CELORON - Ray Eckholm recalls waking up in the hospital with a cast on his leg and arm. It's 1960, and Eckholm already has 10 years of service with the Celoron Hose Company No. 1.
"I didn't even know I had an accident until I woke up and had these full casts," Eckholm said, noting the strange feeling of being on the receiving end of emergency care.
Fast forward five decades and the longtime firefighter is still very active in Celoron.
Ray Eckholm inside the Celoron fire hall. Eckholm has been a firefighter since 1950 with the Celoron Hose Company No 1.
P-J photo by Eric Tichy
"I don't know," he said. "When the whistle blows, you just go. I've always felt that all able-bodied people should belong to a fire department, because someday you're going to need them."
Before venturing into the fire service, Eckholm, 84, joined the U.S. Air Force in 1946 as a photo lab technician. He served for three years before getting out.
"The only foreign land I got on was the state of Virginia," Eckholm quipped. "I think the Civil War was still going on."
"When the whistle blows, you just go. I've always felt that all able-bodied people should belong to a fire department, because someday you're going to need them."
Eckholm joined the Celoron fire department in 1950. His first major fire - at a former church at the intersection of Chandler Street and Foote Avenue - occurred shortly after he joined.
"It was a challenge," he said. "It was my first real big fire that I went to. The building was all gutted inside, and now it's a parking lot."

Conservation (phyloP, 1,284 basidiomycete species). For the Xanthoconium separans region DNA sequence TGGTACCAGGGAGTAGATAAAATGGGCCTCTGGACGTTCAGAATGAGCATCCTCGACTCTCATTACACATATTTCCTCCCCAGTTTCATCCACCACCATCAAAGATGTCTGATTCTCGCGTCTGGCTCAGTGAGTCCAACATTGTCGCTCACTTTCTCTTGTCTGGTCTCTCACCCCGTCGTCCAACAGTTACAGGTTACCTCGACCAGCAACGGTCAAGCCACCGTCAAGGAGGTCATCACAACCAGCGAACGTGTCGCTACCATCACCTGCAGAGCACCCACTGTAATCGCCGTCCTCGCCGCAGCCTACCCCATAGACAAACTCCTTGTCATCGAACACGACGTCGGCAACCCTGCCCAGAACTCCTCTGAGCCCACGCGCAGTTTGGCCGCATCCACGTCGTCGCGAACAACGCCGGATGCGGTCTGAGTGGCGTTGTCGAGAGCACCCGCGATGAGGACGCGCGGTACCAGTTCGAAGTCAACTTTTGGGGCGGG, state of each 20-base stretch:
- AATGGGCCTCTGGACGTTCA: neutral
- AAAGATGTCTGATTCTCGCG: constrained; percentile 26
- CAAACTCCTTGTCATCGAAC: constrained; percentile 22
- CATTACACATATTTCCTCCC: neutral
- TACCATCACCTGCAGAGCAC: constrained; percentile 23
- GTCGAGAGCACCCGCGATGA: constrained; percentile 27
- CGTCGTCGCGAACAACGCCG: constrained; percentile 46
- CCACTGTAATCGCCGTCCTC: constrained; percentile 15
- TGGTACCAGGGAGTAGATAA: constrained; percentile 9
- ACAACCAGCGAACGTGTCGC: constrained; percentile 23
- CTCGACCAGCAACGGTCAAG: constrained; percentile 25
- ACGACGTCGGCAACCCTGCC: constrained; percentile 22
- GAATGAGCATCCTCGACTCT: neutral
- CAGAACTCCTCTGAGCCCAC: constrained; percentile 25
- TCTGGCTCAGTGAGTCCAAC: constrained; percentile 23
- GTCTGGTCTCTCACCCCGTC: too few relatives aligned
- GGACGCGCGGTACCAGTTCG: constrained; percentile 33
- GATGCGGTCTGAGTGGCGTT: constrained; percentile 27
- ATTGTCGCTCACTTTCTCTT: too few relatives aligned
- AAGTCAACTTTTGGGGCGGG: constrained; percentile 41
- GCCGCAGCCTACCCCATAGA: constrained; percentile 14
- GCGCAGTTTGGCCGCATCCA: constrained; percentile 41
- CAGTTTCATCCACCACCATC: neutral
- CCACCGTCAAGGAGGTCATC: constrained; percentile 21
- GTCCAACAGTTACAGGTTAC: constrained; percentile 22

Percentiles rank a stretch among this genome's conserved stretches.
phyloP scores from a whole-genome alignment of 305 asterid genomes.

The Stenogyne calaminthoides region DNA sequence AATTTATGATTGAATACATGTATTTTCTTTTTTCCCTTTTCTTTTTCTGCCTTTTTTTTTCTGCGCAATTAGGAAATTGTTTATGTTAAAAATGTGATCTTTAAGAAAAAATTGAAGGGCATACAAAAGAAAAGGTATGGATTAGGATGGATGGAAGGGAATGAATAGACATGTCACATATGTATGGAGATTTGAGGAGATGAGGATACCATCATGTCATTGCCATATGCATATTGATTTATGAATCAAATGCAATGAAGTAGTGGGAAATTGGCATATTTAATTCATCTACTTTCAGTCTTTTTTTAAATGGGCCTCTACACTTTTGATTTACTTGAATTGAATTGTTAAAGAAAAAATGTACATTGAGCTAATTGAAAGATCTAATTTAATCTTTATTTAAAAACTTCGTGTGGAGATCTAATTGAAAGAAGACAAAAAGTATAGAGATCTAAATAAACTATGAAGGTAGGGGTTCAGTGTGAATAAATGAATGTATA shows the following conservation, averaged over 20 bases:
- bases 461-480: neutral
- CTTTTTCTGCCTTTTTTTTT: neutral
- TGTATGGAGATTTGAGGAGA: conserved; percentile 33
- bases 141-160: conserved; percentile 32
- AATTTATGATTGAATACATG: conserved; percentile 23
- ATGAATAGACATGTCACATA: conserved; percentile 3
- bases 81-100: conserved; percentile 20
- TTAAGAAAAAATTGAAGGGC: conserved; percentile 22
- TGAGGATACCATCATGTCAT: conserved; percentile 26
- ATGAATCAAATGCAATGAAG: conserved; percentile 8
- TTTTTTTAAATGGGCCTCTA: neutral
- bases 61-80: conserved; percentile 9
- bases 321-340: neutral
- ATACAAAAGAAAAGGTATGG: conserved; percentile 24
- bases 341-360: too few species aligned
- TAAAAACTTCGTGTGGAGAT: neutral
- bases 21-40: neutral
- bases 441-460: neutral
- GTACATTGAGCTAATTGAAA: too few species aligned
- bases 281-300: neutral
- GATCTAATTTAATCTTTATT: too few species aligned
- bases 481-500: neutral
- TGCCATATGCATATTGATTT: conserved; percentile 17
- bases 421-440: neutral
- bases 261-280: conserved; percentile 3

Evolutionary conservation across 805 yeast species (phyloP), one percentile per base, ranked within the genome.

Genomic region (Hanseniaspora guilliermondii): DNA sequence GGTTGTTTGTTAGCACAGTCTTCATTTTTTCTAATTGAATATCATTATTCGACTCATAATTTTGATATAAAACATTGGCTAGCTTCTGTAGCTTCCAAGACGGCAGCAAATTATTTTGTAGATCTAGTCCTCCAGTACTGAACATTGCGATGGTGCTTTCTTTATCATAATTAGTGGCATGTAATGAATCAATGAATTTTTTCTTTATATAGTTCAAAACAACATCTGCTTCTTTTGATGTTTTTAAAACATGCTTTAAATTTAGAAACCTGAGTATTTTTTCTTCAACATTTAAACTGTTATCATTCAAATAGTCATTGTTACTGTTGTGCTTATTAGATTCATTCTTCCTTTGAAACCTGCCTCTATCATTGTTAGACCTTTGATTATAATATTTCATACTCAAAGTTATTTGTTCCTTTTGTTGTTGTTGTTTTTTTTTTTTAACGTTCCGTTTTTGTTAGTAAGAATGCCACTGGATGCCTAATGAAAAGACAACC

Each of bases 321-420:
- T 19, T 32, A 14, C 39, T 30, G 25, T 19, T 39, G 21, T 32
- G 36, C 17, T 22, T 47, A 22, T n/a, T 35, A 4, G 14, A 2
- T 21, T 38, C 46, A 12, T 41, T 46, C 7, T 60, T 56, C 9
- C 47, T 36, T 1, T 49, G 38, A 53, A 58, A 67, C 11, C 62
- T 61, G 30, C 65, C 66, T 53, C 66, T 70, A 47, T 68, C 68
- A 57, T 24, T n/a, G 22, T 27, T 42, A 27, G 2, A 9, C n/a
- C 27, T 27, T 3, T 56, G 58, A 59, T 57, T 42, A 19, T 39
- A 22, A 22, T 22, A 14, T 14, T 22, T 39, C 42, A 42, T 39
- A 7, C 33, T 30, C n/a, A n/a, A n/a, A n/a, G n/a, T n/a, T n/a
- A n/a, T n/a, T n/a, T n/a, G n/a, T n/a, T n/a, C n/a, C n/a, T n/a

A lifelong resident of Chautauqua County, Eckholm taught first aid with the Red Cross for 35 years, bouncing from one firehall to the next. He became the first emergency medical technician in Celoron, and retained his status for 12 years.
Outside the fire department, Eckholm was recognizable as a milk man, working for many years with Jenkins Dairy in Lakewood.
However, as a volunteer, Eckholm amassed hundreds of responses a year as a firefighter, and later with the fire police. He routinely was in the top 10 of responses, and has received a dozen awards from various groups, both locally and statewide.
Currently he is the fire department's chaplain, offering prayers and support for fellow first responders. Last year he still managed to record more than 100 responses.
"No matter where you go someone knows you," said Eckholm, a life member of the Chautauqua County Volunteer Fire Police Association, where he also serves as chaplain.
Eckholm's service to the community is well-recognized.
"He's done a lot, not only for Celoron, but for Chautauqua County," said Aaron Kier, Celoron fire chief. "That's what the fire department thrives on now. These younger members see someone active for so long, and it really makes a difference."
This story is part of a continuing series on first responders. To nominate someone, contact Eric Tichy at 487-1111 at ext. 251, or email email@example.com.